Republican presidential nominee Donald Trump announced a major campaign shake-up late Tuesday night, appointing a new campaign CEO and a new campaign manager while declaring that he is “committed to doing whatever it takes to win this election, and ultimately become president.”
Considering who Trump has selected to run his struggling show, that promise to do “whatever it takes to win” should not be taken lightly.
Trump named Steve Bannon, the executive chairman of Breitbart News, as his new CEO. Bannon has no campaign experience, but has become a major figure in fringe Republican circles in part because of his stewardship of Breitbart News in the years following the death of its eponymous founder, Andrew Breitbart.
Bannon’s nomination suggests that a months-long effort by senior Republicans, including Trump campaign chair Paul Manafort, to force the GOP nominee to run a less outrageous campaign has failed. Given his approach to politics while at Breitbart, Bannon’s ascension almost certainly signals the beginning of an even more chaotic fight for the White House.
A stew of standards-free reporting and extreme opinion writing, Breitbart News is afforded little or no respect from the mainstream media -- a fact it wears as a badge of honor. The website traffics in thinly-sourced sensationalism and is reliably pro-Trump in virtually every respect. The election has proven to be good for Breitbart, which reported record traffic in July.
For a profile published by Bloomberg last year, Bannon told writer Joshua Green about his reaction when one of his reporters conflated then-Attorney General nominee Loretta Lynch with a completely different attorney who had represented Bill and Hillary Clinton during the investigation of the Whitewater controversy in the early 1990s.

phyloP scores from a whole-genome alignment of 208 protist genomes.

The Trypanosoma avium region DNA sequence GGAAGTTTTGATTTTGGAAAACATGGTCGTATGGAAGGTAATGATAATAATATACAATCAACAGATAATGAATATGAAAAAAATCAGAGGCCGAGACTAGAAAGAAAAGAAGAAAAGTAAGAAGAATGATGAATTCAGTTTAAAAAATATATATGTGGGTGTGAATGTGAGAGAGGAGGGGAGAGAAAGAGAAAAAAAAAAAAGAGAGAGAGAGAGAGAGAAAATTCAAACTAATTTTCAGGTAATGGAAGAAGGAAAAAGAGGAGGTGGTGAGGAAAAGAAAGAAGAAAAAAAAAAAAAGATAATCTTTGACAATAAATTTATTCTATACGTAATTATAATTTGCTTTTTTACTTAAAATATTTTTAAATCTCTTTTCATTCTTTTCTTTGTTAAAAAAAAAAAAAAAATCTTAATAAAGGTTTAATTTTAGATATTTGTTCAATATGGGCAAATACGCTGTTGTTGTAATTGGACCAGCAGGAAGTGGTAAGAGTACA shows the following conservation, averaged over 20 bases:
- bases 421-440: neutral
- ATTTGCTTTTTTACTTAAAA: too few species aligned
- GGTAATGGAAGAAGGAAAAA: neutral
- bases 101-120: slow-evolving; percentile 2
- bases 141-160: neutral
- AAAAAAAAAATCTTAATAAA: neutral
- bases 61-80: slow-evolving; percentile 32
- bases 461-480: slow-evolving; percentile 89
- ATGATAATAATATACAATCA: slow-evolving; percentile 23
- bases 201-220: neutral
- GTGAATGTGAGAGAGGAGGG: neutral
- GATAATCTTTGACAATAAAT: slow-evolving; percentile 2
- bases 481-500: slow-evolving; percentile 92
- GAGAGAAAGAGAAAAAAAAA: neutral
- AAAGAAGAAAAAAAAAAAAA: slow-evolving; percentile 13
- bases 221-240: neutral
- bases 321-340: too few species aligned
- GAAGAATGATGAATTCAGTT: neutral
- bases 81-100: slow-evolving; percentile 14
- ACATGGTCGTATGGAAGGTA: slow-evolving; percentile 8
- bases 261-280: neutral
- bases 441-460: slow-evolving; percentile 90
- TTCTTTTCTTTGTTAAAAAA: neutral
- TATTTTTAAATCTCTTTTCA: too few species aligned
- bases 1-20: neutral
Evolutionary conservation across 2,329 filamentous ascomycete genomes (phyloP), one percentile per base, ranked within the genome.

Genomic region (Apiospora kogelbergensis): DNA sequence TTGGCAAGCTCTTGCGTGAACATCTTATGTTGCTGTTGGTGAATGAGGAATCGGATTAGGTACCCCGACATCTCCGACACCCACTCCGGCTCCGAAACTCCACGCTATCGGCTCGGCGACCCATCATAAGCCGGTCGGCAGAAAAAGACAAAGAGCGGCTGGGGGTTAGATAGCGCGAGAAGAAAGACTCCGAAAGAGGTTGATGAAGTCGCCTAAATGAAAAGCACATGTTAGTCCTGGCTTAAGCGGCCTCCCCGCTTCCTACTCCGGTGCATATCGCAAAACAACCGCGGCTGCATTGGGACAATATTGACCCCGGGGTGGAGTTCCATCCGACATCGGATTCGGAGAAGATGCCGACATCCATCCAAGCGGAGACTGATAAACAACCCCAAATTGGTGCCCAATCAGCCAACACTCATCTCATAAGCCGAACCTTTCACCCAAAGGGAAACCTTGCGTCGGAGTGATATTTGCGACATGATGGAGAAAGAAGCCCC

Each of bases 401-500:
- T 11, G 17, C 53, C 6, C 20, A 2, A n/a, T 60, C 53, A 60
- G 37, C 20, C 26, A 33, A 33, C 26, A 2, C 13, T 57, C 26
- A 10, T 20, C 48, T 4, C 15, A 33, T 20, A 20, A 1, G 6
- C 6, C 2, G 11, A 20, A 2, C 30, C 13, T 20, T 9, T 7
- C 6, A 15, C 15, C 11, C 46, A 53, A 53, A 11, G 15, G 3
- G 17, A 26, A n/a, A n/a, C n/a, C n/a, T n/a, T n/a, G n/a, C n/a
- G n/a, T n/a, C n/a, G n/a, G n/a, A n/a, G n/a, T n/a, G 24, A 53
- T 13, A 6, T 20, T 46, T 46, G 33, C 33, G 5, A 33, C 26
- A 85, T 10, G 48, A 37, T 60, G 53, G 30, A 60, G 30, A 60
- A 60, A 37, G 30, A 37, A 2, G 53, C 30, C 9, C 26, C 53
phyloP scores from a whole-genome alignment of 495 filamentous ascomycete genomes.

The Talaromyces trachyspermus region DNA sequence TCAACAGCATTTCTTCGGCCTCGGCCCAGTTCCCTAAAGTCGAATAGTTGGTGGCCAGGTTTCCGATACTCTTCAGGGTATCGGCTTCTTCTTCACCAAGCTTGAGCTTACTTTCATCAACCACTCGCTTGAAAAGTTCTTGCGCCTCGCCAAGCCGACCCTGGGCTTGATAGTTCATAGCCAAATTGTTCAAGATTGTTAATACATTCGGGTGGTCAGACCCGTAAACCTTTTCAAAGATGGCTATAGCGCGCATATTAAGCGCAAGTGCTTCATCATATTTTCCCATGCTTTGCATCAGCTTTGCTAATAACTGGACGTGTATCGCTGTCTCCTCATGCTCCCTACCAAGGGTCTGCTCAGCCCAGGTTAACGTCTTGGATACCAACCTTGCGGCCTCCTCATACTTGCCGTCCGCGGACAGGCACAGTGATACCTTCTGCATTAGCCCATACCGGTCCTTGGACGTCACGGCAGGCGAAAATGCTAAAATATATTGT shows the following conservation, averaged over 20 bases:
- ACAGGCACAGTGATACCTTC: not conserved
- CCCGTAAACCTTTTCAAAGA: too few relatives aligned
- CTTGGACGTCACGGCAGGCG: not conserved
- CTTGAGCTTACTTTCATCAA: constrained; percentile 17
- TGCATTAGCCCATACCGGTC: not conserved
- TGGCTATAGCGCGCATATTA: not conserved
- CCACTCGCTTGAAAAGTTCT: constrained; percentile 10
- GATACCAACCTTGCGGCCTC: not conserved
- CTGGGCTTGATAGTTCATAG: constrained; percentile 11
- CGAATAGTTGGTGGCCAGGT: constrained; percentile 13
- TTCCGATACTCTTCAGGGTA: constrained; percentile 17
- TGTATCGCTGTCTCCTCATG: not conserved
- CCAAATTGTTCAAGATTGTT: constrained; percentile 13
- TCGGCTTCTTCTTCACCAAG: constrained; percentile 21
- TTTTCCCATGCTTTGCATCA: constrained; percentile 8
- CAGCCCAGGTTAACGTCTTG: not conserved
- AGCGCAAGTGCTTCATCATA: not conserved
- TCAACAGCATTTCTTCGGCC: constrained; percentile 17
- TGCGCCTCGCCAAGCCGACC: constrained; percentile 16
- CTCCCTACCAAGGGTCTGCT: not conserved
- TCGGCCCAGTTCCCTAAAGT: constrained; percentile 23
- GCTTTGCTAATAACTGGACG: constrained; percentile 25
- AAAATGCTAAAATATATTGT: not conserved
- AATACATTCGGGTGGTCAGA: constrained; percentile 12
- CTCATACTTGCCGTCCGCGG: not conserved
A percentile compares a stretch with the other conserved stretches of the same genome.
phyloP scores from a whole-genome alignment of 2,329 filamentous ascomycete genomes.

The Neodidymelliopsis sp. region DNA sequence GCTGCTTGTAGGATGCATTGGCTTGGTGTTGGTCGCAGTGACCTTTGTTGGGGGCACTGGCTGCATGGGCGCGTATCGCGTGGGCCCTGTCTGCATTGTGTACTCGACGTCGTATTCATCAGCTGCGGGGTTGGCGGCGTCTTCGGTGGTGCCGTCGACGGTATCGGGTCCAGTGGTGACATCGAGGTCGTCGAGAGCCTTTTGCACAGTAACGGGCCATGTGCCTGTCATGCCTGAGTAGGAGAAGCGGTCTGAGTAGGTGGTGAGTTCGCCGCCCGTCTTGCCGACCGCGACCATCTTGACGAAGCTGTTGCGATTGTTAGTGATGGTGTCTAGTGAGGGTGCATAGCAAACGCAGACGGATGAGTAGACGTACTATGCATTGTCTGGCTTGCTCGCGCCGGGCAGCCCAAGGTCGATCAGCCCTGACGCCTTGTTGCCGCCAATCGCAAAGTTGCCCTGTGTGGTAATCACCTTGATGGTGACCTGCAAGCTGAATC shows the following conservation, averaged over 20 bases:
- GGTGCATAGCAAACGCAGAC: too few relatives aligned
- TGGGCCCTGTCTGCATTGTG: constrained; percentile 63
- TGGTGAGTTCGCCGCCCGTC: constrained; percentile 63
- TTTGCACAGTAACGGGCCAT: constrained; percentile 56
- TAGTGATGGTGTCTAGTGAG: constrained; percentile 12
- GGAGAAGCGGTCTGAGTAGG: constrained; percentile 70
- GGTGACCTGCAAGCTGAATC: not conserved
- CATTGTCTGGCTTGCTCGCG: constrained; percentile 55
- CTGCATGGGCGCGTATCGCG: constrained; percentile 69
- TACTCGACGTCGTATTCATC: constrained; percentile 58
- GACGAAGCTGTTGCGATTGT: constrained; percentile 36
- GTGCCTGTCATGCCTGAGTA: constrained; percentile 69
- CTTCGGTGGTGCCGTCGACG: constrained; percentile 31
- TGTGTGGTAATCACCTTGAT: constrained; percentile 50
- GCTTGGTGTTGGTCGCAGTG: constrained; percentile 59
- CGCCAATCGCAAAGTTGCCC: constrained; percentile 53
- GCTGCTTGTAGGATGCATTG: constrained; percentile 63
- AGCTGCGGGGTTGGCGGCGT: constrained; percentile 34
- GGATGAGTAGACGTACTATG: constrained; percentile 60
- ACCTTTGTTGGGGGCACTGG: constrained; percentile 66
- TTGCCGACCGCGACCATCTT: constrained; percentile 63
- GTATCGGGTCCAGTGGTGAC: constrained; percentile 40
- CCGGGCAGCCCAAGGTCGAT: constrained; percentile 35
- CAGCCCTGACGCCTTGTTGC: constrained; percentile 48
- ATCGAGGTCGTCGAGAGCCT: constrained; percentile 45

Breitbart played the story up as a major scoop until the error was pointed out. It had to correct the story, and eventually scrubbed it from the site entirely, but Bannon was unfazed.
“We’re honey badgers,” he told Green. “We don’t give a s---.”
Breitbart has in recent months married its lack of interest in the truth with absolute devotion to the Trump cause. Last year, after Trump campaign manager Corey Lewandowski was accused of manhandling a Breitbart reporter at a Trump event, the website’s management team took Lewandowski’s side in the dispute.
Trump also named GOP pollster Kellyanne Conway as his new campaign director. A former attorney with strong conservative connections, Conway is not nearly as controversial a figure as Bannon. She regularly appears as a commentator on cable television and has worked for a number of Republican politicians as well as numerous private businesses.
Conway takes the place of Trump’s campaign chairman, Paul Manafort, who has been the de facto campaign manager since the dismissal of Lewandowski, who helped Trump through the early primary states but was jettisoned as part of an unsuccessful effort to turn the Trump campaign into something resembling a normal presidential candidacy.
Manafort’s previous work for dictators and strongmen around the world has increasingly become a distraction for the Trump campaign. This week it was revealed that his name appears in a ledger that appears to detail under-the-table payments made by the political party of former Ukrainian president Viktor Yanukovych. The ledger suggests that Manafort received some $12 million in undisclosed payments from the Kremlin-friendly political operation, which was overthrown in 2014 in a popular uprising. Manafort has strenuously denied accepting any illicit payments.
The campaign said that Manafort will remain in his position as chairman.
In a statement released by the Trump campaign, Manafort said, “It is imperative we continue to expand our team with top-tier talent. Steve and Kellyanne are respected professionals who believe in Mr. Trump and his message and will undoubtedly help take the campaign to new levels of success.”
Bannon and Conway come aboard as the Trump campaign is widely seen as flailing. The Republican nominee is trailing badly in most national polls, and even states that have typically been seen as “battlegrounds” in recent presidential elections appear to be lining up solidly behind Democratic presidential nominee Hillary Clinton.